We are so pleased with this submissions to this year’s contest! We had an outstanding number, and our contest was publicized by organizations including the League of Canadian Poets and the Canadian Authors Association, so thank you to all those who shared news of our contest!
A huge debt of gratitude to our wonderful judge, accomplished poet KV Skene, who was so generous both with her time and her comments. As KV told us: “I was immediately intrigued with the diverse interpretations of the ‘World of Poetry’ theme displayed by the entrants of the Brooklin Poetry Society’s 3rd annual Poetry Contest and totally impressed by the high quality of their work. This, I realized, was not going to be easy. Every poem was read, reread and read again and every day I changed my mind. Again. However, eventually, decisions do have to be made.”
Many thanks as well to all the poets who entrusted us with their poetry. Entering a contest can be a daunting task, and it takes courage to submit knowing full well that the risk of rejection can be greater than the chance of winning a small number of coveted prizes. So, to all those who submitted, we hope you’ll celebrate having taken the risk and congratulate yourselves on the general acrobatic act of writing poetry in the first place!
And now, for the winners. First place goes to Anna Yin for her poem, “Ask”. Here’s what our judge, KV Skene had to say about this poem: “A sad, sensuous poem — after Qu Yuan (Chinese poet, 340-278 BCE). Its otherworldliness suggestively envelopes you, particularly in the following lines:
“My heart is wrapped by leaves of reeds.
unfolding then closing –”
Its last stanza subtly evokes Eliot’s ‘April is the cruelest month’. Perfect. “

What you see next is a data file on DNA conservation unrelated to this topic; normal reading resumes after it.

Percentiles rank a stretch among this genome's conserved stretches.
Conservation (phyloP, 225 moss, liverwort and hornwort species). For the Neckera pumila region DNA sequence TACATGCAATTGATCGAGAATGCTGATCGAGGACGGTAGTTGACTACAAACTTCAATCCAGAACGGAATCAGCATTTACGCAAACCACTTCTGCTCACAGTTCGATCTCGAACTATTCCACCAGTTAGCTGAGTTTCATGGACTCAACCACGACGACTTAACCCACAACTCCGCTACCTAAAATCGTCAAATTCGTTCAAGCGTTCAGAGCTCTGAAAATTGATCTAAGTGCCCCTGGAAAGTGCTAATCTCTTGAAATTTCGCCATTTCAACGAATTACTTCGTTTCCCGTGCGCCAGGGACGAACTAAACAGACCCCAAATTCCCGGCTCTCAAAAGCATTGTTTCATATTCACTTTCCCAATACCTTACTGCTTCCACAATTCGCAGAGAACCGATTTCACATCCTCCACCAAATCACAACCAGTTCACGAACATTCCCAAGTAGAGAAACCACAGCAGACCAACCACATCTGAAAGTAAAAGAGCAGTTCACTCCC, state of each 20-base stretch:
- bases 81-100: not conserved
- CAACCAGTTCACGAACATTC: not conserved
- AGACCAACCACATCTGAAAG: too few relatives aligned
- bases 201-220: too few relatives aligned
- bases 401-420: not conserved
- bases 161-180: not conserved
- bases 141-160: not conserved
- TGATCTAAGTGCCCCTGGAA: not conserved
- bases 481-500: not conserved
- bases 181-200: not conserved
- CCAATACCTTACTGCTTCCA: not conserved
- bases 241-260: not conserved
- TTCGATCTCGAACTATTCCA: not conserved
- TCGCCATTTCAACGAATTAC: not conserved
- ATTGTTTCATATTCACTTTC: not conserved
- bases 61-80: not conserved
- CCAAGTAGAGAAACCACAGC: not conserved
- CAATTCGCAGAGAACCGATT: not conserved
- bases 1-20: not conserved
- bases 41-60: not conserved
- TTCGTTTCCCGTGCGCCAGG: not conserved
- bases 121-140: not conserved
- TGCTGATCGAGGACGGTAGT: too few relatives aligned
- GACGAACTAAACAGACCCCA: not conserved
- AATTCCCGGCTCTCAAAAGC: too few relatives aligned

The second place prize goes to Bänoo Zan, for her poem, “Naming Ceremony”. In the words of our judge: “Divided into three sections, Naming Ceremony is a meaningful, many-layered poem, beautifully executed as it keeps unfolding more and more of itself:
“her eyes round
of the forest
she has become – “
“Naming Ceremony” is a poem that greatly rewards multiple readings.”
Our third place prize goes to Marsha Barber for her poem, “Taking His Hand”. Here’s what KV had to say about this poem: “A deceptively simply poem that tells an all-too-familiar story for TTC habitués – and a great example of Coleridge’s dictum – i.e. ‘the best words in the best order’, for instance:
“a personal injury
at track level
those of us in the subway car
will not meet
one another’s eyes.”
“It almost breaks your heart.”
Our three honourable mentions this year are by Mansour Noorbakhsh, “Till You Recognize Me”; Andrea O’Farrell, “Hiroshima Moon”; and Lynn Tait, “The Blue Belief of Dreams”. You can read all the poems under the Poetry Contests page.
KV also wanted to cite a few other poems that, while they didn’t win any of the above awards, were worthy of mention: Natalie Fraser, for her poem, “Silence”; Christine Lyons for her poem, “The Raging River”; and Debbie Okun Hill for her poem, “He Had the Face of Putto”.
Once again, thank you to our amazing judge, KV Skene, and to all who submitted. What a fantastic contest, and we hope you’ll enjoy reading the winning selections. Until next year!